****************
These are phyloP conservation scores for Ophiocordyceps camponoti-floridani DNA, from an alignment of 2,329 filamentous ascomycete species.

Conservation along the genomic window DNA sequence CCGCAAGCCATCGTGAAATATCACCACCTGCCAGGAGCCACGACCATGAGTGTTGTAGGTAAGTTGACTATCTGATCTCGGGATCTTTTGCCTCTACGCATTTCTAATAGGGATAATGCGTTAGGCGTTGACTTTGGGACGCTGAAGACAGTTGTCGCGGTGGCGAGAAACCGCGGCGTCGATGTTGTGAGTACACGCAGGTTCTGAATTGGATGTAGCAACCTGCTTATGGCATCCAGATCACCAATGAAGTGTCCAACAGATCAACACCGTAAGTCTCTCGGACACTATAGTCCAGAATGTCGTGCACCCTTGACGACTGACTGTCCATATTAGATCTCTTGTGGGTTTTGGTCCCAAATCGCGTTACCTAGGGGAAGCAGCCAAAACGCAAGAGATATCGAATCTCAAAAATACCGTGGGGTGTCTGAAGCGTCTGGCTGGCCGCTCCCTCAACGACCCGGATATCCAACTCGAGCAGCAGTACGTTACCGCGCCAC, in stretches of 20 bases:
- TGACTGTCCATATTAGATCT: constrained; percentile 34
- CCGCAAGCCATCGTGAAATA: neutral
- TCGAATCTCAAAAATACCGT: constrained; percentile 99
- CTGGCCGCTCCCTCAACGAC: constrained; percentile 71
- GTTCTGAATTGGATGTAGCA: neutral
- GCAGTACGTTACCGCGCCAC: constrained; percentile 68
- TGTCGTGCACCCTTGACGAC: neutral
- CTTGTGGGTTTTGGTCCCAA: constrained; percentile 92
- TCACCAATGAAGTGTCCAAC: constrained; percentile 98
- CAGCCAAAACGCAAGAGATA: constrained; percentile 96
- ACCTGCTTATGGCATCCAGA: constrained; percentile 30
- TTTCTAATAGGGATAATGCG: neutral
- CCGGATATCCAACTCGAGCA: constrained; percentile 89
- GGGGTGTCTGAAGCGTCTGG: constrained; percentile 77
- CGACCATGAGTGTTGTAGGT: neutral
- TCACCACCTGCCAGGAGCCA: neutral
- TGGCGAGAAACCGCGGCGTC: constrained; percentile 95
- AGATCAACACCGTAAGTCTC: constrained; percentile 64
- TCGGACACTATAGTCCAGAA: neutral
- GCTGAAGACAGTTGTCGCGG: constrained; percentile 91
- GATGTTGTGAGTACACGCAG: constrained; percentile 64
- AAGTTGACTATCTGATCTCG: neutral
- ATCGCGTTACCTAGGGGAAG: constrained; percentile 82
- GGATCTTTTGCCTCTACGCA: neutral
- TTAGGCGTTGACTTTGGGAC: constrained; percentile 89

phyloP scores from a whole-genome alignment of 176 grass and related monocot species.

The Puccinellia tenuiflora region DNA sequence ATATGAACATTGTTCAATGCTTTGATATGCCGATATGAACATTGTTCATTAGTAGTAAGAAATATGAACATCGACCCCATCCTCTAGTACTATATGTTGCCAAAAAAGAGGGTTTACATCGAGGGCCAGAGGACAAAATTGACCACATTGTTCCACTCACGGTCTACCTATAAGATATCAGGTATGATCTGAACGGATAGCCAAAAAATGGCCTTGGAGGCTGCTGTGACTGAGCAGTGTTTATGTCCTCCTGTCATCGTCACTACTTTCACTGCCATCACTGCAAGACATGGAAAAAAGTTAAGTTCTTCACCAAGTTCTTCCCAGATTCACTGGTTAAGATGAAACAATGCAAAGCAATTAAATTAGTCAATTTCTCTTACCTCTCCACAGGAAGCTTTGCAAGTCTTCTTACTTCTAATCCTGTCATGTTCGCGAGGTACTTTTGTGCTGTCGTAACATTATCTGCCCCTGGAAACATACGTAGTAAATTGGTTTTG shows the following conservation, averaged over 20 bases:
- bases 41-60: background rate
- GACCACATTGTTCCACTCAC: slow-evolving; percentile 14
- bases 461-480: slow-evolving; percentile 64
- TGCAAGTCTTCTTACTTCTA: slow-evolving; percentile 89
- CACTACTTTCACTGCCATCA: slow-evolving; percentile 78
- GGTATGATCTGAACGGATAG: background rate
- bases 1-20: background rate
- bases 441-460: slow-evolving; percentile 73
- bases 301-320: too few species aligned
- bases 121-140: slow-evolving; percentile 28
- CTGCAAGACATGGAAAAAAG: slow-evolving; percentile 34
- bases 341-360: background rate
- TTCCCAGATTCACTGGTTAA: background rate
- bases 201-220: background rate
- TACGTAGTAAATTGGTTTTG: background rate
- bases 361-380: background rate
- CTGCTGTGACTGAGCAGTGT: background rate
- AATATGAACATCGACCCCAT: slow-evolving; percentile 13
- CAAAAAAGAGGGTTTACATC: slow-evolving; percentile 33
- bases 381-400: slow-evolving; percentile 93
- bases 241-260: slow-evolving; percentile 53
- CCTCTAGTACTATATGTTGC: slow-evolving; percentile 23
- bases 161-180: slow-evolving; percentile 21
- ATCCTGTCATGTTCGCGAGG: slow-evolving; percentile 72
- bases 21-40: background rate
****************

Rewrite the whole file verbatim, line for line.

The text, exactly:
These are phyloP conservation scores for Ophiocordyceps camponoti-floridani DNA, from an alignment of 2,329 filamentous ascomycete species.

Conservation along the genomic window DNA sequence CCGCAAGCCATCGTGAAATATCACCACCTGCCAGGAGCCACGACCATGAGTGTTGTAGGTAAGTTGACTATCTGATCTCGGGATCTTTTGCCTCTACGCATTTCTAATAGGGATAATGCGTTAGGCGTTGACTTTGGGACGCTGAAGACAGTTGTCGCGGTGGCGAGAAACCGCGGCGTCGATGTTGTGAGTACACGCAGGTTCTGAATTGGATGTAGCAACCTGCTTATGGCATCCAGATCACCAATGAAGTGTCCAACAGATCAACACCGTAAGTCTCTCGGACACTATAGTCCAGAATGTCGTGCACCCTTGACGACTGACTGTCCATATTAGATCTCTTGTGGGTTTTGGTCCCAAATCGCGTTACCTAGGGGAAGCAGCCAAAACGCAAGAGATATCGAATCTCAAAAATACCGTGGGGTGTCTGAAGCGTCTGGCTGGCCGCTCCCTCAACGACCCGGATATCCAACTCGAGCAGCAGTACGTTACCGCGCCAC, in stretches of 20 bases:
- TGACTGTCCATATTAGATCT: constrained; percentile 34
- CCGCAAGCCATCGTGAAATA: neutral
- TCGAATCTCAAAAATACCGT: constrained; percentile 99
- CTGGCCGCTCCCTCAACGAC: constrained; percentile 71
- GTTCTGAATTGGATGTAGCA: neutral
- GCAGTACGTTACCGCGCCAC: constrained; percentile 68
- TGTCGTGCACCCTTGACGAC: neutral
- CTTGTGGGTTTTGGTCCCAA: constrained; percentile 92
- TCACCAATGAAGTGTCCAAC: constrained; percentile 98
- CAGCCAAAACGCAAGAGATA: constrained; percentile 96
- ACCTGCTTATGGCATCCAGA: constrained; percentile 30
- TTTCTAATAGGGATAATGCG: neutral
- CCGGATATCCAACTCGAGCA: constrained; percentile 89
- GGGGTGTCTGAAGCGTCTGG: constrained; percentile 77
- CGACCATGAGTGTTGTAGGT: neutral
- TCACCACCTGCCAGGAGCCA: neutral
- TGGCGAGAAACCGCGGCGTC: constrained; percentile 95
- AGATCAACACCGTAAGTCTC: constrained; percentile 64
- TCGGACACTATAGTCCAGAA: neutral
- GCTGAAGACAGTTGTCGCGG: constrained; percentile 91
- GATGTTGTGAGTACACGCAG: constrained; percentile 64
- AAGTTGACTATCTGATCTCG: neutral
- ATCGCGTTACCTAGGGGAAG: constrained; percentile 82
- GGATCTTTTGCCTCTACGCA: neutral
- TTAGGCGTTGACTTTGGGAC: constrained; percentile 89

phyloP scores from a whole-genome alignment of 176 grass and related monocot species.

The Puccinellia tenuiflora region DNA sequence ATATGAACATTGTTCAATGCTTTGATATGCCGATATGAACATTGTTCATTAGTAGTAAGAAATATGAACATCGACCCCATCCTCTAGTACTATATGTTGCCAAAAAAGAGGGTTTACATCGAGGGCCAGAGGACAAAATTGACCACATTGTTCCACTCACGGTCTACCTATAAGATATCAGGTATGATCTGAACGGATAGCCAAAAAATGGCCTTGGAGGCTGCTGTGACTGAGCAGTGTTTATGTCCTCCTGTCATCGTCACTACTTTCACTGCCATCACTGCAAGACATGGAAAAAAGTTAAGTTCTTCACCAAGTTCTTCCCAGATTCACTGGTTAAGATGAAACAATGCAAAGCAATTAAATTAGTCAATTTCTCTTACCTCTCCACAGGAAGCTTTGCAAGTCTTCTTACTTCTAATCCTGTCATGTTCGCGAGGTACTTTTGTGCTGTCGTAACATTATCTGCCCCTGGAAACATACGTAGTAAATTGGTTTTG shows the following conservation, averaged over 20 bases:
- bases 41-60: background rate
- GACCACATTGTTCCACTCAC: slow-evolving; percentile 14
- bases 461-480: slow-evolving; percentile 64
- TGCAAGTCTTCTTACTTCTA: slow-evolving; percentile 89
- CACTACTTTCACTGCCATCA: slow-evolving; percentile 78
- GGTATGATCTGAACGGATAG: background rate
- bases 1-20: background rate
- bases 441-460: slow-evolving; percentile 73
- bases 301-320: too few species aligned
- bases 121-140: slow-evolving; percentile 28
- CTGCAAGACATGGAAAAAAG: slow-evolving; percentile 34
- bases 341-360: background rate
- TTCCCAGATTCACTGGTTAA: background rate
- bases 201-220: background rate
- TACGTAGTAAATTGGTTTTG: background rate
- bases 361-380: background rate
- CTGCTGTGACTGAGCAGTGT: background rate
- AATATGAACATCGACCCCAT: slow-evolving; percentile 13
- CAAAAAAGAGGGTTTACATC: slow-evolving; percentile 33
- bases 381-400: slow-evolving; percentile 93
- bases 241-260: slow-evolving; percentile 53
- CCTCTAGTACTATATGTTGC: slow-evolving; percentile 23
- bases 161-180: slow-evolving; percentile 21
- ATCCTGTCATGTTCGCGAGG: slow-evolving; percentile 72
- bases 21-40: background rate